Some of you know that a guy named Nicholas Sparks is a pretty well-known author. If you’ve never read any of his books, you may have seen some of the films based on his work: A Walk to Remember, or Message in a Bottle, or maybe The Notebook. The Notebook, so far, is the only of his novels that I’ve read. Recently I was told that I should read the memoir that he wrote, Three Weeks With My Brother.
As an aspiring writer, I was told that this book could be inspirational to me. The memoir tells two stories. One, on the surface, is the story of a three week trip around the world that the author took with his brother, Micah. The other story is that of the two brothers and all the events that shaped their lives leading up to this once-in-a-lifetime journey.
I’ll be honest, the reason I picked up the book was to see what it took for Sparks to become such a well-known author. The man had never even considered writing until one summer, home from college, he was bored. So his mother suggested that he spend his time writing. Even though it wasn’t something he’d ever thought about doing, he took to it and finished a book that summer. He admitted that it was nowhere near good enough to be published. But at that point, he simply wanted to see if he could do it. And he made a good point, it’s easy to start a novel. It’s another thing entirely to finish one.
Turns out, he would go on to write a second book, but deemed it unpublishable as well. His third attempt, however, was The Notebook. He sent out letters to literary agents and got a response from only one. But that one was all it took. She arranged for a publisher, who in turn bought the novel for a tidy sum of $1 million. Yeah, that’s why I read this book. I mean, I’d be happy if I could finish a novel and sell it for a few thousand. No… no… I’d be happy if I could just finish a novel.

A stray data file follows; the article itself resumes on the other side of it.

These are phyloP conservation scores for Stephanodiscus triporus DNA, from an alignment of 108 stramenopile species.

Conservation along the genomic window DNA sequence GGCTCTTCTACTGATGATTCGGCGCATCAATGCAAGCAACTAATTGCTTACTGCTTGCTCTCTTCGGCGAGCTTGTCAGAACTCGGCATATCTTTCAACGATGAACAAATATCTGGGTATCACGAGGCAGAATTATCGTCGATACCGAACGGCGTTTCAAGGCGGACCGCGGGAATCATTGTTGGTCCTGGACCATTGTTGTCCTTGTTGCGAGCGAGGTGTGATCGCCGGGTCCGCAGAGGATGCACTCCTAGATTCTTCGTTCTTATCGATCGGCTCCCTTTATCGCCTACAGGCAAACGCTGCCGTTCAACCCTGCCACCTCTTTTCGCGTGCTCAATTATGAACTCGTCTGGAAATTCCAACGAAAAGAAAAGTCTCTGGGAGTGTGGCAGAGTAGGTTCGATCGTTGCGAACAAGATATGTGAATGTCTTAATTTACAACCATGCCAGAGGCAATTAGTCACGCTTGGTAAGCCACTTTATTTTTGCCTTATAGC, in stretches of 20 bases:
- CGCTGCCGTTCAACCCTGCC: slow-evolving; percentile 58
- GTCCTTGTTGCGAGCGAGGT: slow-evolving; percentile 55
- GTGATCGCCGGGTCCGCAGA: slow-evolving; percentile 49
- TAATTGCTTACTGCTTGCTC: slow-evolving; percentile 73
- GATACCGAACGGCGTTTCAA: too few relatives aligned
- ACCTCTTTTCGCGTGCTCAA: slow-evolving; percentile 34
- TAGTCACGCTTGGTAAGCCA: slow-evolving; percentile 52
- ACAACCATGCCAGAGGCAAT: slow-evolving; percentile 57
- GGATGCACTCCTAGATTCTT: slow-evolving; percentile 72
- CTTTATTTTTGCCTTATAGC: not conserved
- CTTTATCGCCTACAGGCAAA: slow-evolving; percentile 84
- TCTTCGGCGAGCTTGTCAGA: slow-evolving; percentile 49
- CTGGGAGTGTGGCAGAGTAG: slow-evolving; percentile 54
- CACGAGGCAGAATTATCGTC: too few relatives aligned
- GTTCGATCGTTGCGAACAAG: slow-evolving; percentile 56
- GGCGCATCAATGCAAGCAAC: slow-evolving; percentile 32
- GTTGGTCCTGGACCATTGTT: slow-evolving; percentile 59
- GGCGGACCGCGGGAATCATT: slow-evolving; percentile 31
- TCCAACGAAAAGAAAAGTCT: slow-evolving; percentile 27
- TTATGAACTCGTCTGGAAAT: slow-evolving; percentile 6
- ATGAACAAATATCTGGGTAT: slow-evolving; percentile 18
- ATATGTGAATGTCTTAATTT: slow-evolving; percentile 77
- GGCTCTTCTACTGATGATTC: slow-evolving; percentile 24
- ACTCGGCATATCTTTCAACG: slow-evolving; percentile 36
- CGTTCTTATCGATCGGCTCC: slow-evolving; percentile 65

But something happened while I was reading this book. I got emotionally involved. These brothers, over the span of roughly a decade, lost their mother, father, and little sister. When reading about the deaths of each of their parents, I know my eyes began to get a little blurry, filling with tears that didn’t quite escape. But then, toward the end, when reading about the death of their sister, Dana, I began sobbing uncontrollably. It was a little ridiculous, actually.
I don’t remember ever becoming emotional when reading a book. Not like that anyway. Sure there are times, when reading a novel, I’ll laugh out loud or feel angry or frustrated over something a character is doing, but I don’t think I’ve ever cried like that before.
This is probably the first memoir I’ve really read. And I don’t think I’ve read any biographies either. Perhaps my emotion was drawn from the fact that I knew that these were real people with real struggles. They weren’t just figments of someone’s imagination whose issues were merely symbolic. In reading about Nicholas and Micah’s lives from the very beginning, it’s as if I came to know them. I felt the same admiration for their mother that they had. I felt the same concern for their father when his life seemed to spiral downward. I felt the same love for their sister and the heartbreaking sorrow of knowing that she would eventually give in to cancer, knowing it was only a matter of time.
The description on the back of the book tells the reader that the two brothers are the last surviving members of their family. So going into this thing, I knew that there would be loss. When the parents were introduced and when Dana was born, I knew that tragedy was on its way.
I guess that’s true in life as well. Death is inevitable. We all know it’s coming. We will all eventually lose someone we love. It’s just a question of when. So what is it that we do with the time before death?
So initially I read this book hoping for an instruction manual. But I discovered that it wasn’t a how to book on becoming a writer. It turned out to be an inspirational story of learning to live life to its fullest and not taking a single thing for granted.
I won’t sit there and say that it’s a lesson I’ve learned. For the most part, I’m sure, I’ll still be the semi-heartless jerk that I’ve always been. Then again, maybe I’ll start calling my sister more often, just to let her know I love her.